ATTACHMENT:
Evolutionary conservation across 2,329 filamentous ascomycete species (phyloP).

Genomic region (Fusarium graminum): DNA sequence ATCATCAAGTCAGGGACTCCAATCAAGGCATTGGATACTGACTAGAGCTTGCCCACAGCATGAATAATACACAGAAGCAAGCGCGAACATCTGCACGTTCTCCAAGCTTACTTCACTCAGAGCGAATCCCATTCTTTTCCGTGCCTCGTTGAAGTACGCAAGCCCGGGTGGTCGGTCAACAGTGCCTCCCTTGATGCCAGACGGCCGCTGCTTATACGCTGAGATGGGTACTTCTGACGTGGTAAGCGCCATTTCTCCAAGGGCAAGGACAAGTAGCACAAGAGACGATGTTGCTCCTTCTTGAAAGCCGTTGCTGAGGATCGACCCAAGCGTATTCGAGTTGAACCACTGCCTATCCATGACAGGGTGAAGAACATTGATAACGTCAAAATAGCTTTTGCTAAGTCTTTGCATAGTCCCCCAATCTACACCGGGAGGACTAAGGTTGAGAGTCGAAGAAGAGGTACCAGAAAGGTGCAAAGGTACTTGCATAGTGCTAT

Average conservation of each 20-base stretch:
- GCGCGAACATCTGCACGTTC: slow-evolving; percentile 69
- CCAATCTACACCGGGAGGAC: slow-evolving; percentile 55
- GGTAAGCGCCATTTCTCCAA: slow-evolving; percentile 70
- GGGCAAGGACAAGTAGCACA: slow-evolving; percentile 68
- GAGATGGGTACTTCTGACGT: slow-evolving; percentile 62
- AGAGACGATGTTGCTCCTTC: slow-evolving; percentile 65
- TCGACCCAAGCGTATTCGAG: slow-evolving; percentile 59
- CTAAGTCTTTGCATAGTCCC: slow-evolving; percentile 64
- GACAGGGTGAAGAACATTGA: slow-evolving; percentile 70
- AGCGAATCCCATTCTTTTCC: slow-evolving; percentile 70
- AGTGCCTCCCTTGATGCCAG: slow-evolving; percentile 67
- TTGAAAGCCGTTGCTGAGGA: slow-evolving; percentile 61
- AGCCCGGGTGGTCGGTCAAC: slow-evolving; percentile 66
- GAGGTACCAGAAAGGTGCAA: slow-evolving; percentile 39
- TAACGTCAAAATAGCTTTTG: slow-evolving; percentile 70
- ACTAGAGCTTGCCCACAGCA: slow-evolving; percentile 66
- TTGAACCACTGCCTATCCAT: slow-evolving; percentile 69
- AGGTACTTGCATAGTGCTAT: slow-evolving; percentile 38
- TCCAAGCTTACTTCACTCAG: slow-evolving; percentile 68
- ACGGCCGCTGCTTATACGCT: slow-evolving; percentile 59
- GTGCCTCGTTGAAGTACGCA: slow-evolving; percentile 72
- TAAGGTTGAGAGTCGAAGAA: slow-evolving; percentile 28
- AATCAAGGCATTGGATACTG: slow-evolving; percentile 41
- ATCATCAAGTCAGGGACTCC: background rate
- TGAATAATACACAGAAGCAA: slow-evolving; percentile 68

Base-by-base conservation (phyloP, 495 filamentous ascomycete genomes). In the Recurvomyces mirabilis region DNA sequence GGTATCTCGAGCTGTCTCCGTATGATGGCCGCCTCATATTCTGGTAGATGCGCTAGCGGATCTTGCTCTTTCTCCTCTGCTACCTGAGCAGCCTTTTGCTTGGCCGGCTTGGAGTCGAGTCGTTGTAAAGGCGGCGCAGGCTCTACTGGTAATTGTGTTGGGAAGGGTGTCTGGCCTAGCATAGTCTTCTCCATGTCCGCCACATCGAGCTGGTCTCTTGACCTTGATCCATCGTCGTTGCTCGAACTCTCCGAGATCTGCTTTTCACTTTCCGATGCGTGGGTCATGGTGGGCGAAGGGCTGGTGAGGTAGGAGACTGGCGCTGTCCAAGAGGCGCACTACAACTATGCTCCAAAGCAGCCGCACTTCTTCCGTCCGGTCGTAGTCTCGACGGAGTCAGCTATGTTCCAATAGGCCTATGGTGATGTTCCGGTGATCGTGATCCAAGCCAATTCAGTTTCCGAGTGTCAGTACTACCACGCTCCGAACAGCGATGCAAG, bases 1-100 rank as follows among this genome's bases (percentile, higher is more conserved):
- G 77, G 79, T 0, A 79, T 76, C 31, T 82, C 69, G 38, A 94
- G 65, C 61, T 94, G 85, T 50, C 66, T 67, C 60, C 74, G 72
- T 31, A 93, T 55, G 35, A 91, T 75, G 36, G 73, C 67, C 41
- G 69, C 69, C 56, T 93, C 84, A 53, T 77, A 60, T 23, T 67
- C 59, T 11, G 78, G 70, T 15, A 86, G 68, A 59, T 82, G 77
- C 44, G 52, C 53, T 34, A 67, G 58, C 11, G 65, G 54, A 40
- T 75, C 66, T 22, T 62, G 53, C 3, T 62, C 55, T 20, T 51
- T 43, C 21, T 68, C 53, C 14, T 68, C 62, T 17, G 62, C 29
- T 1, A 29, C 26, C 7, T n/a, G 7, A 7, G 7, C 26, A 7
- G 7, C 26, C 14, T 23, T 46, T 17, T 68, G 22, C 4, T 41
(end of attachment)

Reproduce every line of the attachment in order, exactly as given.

Evolutionary conservation across 2,329 filamentous ascomycete species (phyloP).

Genomic region (Fusarium graminum): DNA sequence ATCATCAAGTCAGGGACTCCAATCAAGGCATTGGATACTGACTAGAGCTTGCCCACAGCATGAATAATACACAGAAGCAAGCGCGAACATCTGCACGTTCTCCAAGCTTACTTCACTCAGAGCGAATCCCATTCTTTTCCGTGCCTCGTTGAAGTACGCAAGCCCGGGTGGTCGGTCAACAGTGCCTCCCTTGATGCCAGACGGCCGCTGCTTATACGCTGAGATGGGTACTTCTGACGTGGTAAGCGCCATTTCTCCAAGGGCAAGGACAAGTAGCACAAGAGACGATGTTGCTCCTTCTTGAAAGCCGTTGCTGAGGATCGACCCAAGCGTATTCGAGTTGAACCACTGCCTATCCATGACAGGGTGAAGAACATTGATAACGTCAAAATAGCTTTTGCTAAGTCTTTGCATAGTCCCCCAATCTACACCGGGAGGACTAAGGTTGAGAGTCGAAGAAGAGGTACCAGAAAGGTGCAAAGGTACTTGCATAGTGCTAT

Average conservation of each 20-base stretch:
- GCGCGAACATCTGCACGTTC: slow-evolving; percentile 69
- CCAATCTACACCGGGAGGAC: slow-evolving; percentile 55
- GGTAAGCGCCATTTCTCCAA: slow-evolving; percentile 70
- GGGCAAGGACAAGTAGCACA: slow-evolving; percentile 68
- GAGATGGGTACTTCTGACGT: slow-evolving; percentile 62
- AGAGACGATGTTGCTCCTTC: slow-evolving; percentile 65
- TCGACCCAAGCGTATTCGAG: slow-evolving; percentile 59
- CTAAGTCTTTGCATAGTCCC: slow-evolving; percentile 64
- GACAGGGTGAAGAACATTGA: slow-evolving; percentile 70
- AGCGAATCCCATTCTTTTCC: slow-evolving; percentile 70
- AGTGCCTCCCTTGATGCCAG: slow-evolving; percentile 67
- TTGAAAGCCGTTGCTGAGGA: slow-evolving; percentile 61
- AGCCCGGGTGGTCGGTCAAC: slow-evolving; percentile 66
- GAGGTACCAGAAAGGTGCAA: slow-evolving; percentile 39
- TAACGTCAAAATAGCTTTTG: slow-evolving; percentile 70
- ACTAGAGCTTGCCCACAGCA: slow-evolving; percentile 66
- TTGAACCACTGCCTATCCAT: slow-evolving; percentile 69
- AGGTACTTGCATAGTGCTAT: slow-evolving; percentile 38
- TCCAAGCTTACTTCACTCAG: slow-evolving; percentile 68
- ACGGCCGCTGCTTATACGCT: slow-evolving; percentile 59
- GTGCCTCGTTGAAGTACGCA: slow-evolving; percentile 72
- TAAGGTTGAGAGTCGAAGAA: slow-evolving; percentile 28
- AATCAAGGCATTGGATACTG: slow-evolving; percentile 41
- ATCATCAAGTCAGGGACTCC: background rate
- TGAATAATACACAGAAGCAA: slow-evolving; percentile 68

Base-by-base conservation (phyloP, 495 filamentous ascomycete genomes). In the Recurvomyces mirabilis region DNA sequence GGTATCTCGAGCTGTCTCCGTATGATGGCCGCCTCATATTCTGGTAGATGCGCTAGCGGATCTTGCTCTTTCTCCTCTGCTACCTGAGCAGCCTTTTGCTTGGCCGGCTTGGAGTCGAGTCGTTGTAAAGGCGGCGCAGGCTCTACTGGTAATTGTGTTGGGAAGGGTGTCTGGCCTAGCATAGTCTTCTCCATGTCCGCCACATCGAGCTGGTCTCTTGACCTTGATCCATCGTCGTTGCTCGAACTCTCCGAGATCTGCTTTTCACTTTCCGATGCGTGGGTCATGGTGGGCGAAGGGCTGGTGAGGTAGGAGACTGGCGCTGTCCAAGAGGCGCACTACAACTATGCTCCAAAGCAGCCGCACTTCTTCCGTCCGGTCGTAGTCTCGACGGAGTCAGCTATGTTCCAATAGGCCTATGGTGATGTTCCGGTGATCGTGATCCAAGCCAATTCAGTTTCCGAGTGTCAGTACTACCACGCTCCGAACAGCGATGCAAG, bases 1-100 rank as follows among this genome's bases (percentile, higher is more conserved):
- G 77, G 79, T 0, A 79, T 76, C 31, T 82, C 69, G 38, A 94
- G 65, C 61, T 94, G 85, T 50, C 66, T 67, C 60, C 74, G 72
- T 31, A 93, T 55, G 35, A 91, T 75, G 36, G 73, C 67, C 41
- G 69, C 69, C 56, T 93, C 84, A 53, T 77, A 60, T 23, T 67
- C 59, T 11, G 78, G 70, T 15, A 86, G 68, A 59, T 82, G 77
- C 44, G 52, C 53, T 34, A 67, G 58, C 11, G 65, G 54, A 40
- T 75, C 66, T 22, T 62, G 53, C 3, T 62, C 55, T 20, T 51
- T 43, C 21, T 68, C 53, C 14, T 68, C 62, T 17, G 62, C 29
- T 1, A 29, C 26, C 7, T n/a, G 7, A 7, G 7, C 26, A 7
- G 7, C 26, C 14, T 23, T 46, T 17, T 68, G 22, C 4, T 41